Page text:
With summer camps shut down and beach vacations seeming risky, homeowners are investing in ways to create a summer retreat at home.
We want to hear what creative family activities you’ve come up with to replace summer vacations and camps.
The pandemic poses new safety challenges around water. Parents should be ready.
Volume is not the only measure to consider. Duration also contributes to damage to our kids’ ears.
Our goal should be to make the benefits outweigh any potential harm.
To compare is human, even during a pandemic.
The new inflammatory disease is scary but thankfully rare and easy to spot.
The new inflammatory disease is scary but thankfully rare and easy to spot.
With in-person camps canceled because of the coronavirus, many are going online — but that’s not an option for some families.
Teachers, caregivers and even clowns are feeling the pain of separation just as much as our children.
Nikita Stewart’s article about Troop 6000 landed them on the front page. Her book should lead to a bigger conversation about their struggles.
El coronavirus ha acentuado más que nunca la desigual repartición del trabajo doméstico en las parejas japonesas.
Families everywhere can take lessons from Spain as it struggles to help children cope.
Would he be able to help smooth out my own marital conflicts?
A survey suggests that nearly half of children with difficulty sleeping have taken melatonin.
Boredom and stress are two big contributors to emotional eating, and children have a lot of both right now.
Readers respond to a Sunday Review essay with their own experiences, personal and professional.
Podría parecer extraño responder a una mala conducta con un gesto de apoyo o empatía, pero en este momento los niños necesitan mucha más compasión que nunca.
The coronavirus pandemic is exposing like never before the severe disparities in how Japanese couples divide household work.
Grandkid duty can be ‘wonderful and exhausting’
A series of children’s books can help start conversations about deeply uncomfortable subjects.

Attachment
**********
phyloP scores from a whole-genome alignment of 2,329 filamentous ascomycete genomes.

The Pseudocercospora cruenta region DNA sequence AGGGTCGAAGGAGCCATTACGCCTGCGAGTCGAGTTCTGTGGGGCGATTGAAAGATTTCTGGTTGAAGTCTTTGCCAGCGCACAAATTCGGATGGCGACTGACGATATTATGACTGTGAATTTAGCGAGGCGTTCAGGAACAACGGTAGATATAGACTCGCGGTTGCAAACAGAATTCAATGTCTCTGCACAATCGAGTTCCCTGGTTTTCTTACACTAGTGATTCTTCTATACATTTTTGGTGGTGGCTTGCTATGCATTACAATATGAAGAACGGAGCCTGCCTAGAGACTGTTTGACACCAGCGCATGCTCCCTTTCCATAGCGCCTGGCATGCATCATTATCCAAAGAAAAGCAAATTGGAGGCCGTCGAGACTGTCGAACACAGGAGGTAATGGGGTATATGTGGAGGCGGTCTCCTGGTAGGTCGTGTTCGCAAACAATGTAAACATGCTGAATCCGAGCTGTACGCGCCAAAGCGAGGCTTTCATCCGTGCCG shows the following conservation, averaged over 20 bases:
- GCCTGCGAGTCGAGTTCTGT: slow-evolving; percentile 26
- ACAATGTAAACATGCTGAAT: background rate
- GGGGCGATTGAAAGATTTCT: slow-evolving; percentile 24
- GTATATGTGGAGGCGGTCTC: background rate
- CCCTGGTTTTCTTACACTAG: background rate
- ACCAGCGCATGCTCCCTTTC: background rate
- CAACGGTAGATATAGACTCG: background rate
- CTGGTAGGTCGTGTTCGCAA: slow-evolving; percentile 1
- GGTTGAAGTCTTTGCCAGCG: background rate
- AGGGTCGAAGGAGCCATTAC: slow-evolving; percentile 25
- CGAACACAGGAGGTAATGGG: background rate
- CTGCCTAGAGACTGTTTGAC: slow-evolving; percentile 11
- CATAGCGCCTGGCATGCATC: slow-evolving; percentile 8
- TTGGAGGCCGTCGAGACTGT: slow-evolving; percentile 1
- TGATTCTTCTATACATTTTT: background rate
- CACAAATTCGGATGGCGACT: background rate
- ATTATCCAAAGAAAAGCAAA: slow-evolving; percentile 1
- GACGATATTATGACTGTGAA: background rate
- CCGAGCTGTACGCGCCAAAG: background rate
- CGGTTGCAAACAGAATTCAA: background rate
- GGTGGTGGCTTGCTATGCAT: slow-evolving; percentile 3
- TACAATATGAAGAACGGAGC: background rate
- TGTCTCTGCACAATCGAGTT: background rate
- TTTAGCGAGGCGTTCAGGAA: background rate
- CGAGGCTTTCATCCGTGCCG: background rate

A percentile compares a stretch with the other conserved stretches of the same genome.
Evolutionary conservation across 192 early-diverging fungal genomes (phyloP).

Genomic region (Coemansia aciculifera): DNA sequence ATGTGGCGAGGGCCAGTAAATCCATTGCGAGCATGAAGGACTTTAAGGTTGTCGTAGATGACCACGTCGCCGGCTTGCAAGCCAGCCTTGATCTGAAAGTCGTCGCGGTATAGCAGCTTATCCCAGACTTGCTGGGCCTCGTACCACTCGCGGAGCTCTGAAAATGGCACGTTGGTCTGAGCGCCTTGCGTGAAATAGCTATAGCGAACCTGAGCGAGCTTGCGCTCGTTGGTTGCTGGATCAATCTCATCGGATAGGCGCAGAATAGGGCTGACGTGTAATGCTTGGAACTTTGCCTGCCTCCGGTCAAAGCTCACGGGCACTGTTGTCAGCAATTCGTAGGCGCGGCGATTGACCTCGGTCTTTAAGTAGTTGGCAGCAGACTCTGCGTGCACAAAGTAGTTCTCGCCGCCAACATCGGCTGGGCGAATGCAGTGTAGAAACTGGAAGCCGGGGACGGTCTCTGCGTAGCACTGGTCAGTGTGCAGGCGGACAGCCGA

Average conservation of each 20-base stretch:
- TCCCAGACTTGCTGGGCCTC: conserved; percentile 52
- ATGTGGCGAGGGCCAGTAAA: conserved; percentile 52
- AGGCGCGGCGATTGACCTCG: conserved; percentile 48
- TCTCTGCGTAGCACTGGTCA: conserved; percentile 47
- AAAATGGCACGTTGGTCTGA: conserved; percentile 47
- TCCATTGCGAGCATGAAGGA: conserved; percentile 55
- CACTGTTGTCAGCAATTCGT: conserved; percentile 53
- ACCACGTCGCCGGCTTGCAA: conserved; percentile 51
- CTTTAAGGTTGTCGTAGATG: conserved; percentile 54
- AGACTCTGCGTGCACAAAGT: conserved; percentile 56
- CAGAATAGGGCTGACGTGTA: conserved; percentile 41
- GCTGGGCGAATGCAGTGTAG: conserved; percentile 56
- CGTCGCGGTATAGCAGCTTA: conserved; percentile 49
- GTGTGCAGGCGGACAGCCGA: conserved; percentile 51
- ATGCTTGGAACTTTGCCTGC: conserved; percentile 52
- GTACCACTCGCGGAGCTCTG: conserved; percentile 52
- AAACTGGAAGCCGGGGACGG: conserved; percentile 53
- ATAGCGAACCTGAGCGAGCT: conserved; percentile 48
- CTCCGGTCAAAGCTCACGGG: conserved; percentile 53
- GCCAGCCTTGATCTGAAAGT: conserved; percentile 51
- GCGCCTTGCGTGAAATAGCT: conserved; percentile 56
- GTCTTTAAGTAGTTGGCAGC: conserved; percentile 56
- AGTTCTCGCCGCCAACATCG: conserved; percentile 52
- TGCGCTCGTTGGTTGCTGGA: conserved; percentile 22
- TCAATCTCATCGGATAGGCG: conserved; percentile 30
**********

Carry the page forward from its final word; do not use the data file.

Experts urge caution and continued protective measures for playgrounds, play dates and family travel.
Parents are getting creative to make physical activity fun, yet easy, during lockdown.
Going home to ride out the pandemic can offer security, but with a downside: lost independence and “totally arrested development.”
Separated and stuck at home, teen couples are in a star-crossed state.
I’m afraid of holding a tight line of protection and having it snap under the weight of my almost-adult kid’s frustration.
The chronic condition, typically thought of as an ‘adult’ problem, can affect up to 3 percent of kids between 3 and 7.
Many children are struggling to find their footing in the land of virtual friendships, one that involves unfamiliar technology and face-to-face communication skills online.
To provide all of my son’s physical and occupational therapy at home in the pandemic, I’m constantly rigging solutions for the items we don’t have.
One mother knows what it’s like to live in fear of the world’s germs. She’s been doing it for nine years.
Readers tell us how they’re managing the Parent-Employee-Teacher trifecta during the pandemic.
Your child may have setbacks during the school shutdown. But remember, schools will open again at some point and help get things back on track.
How to get through the rest of the year.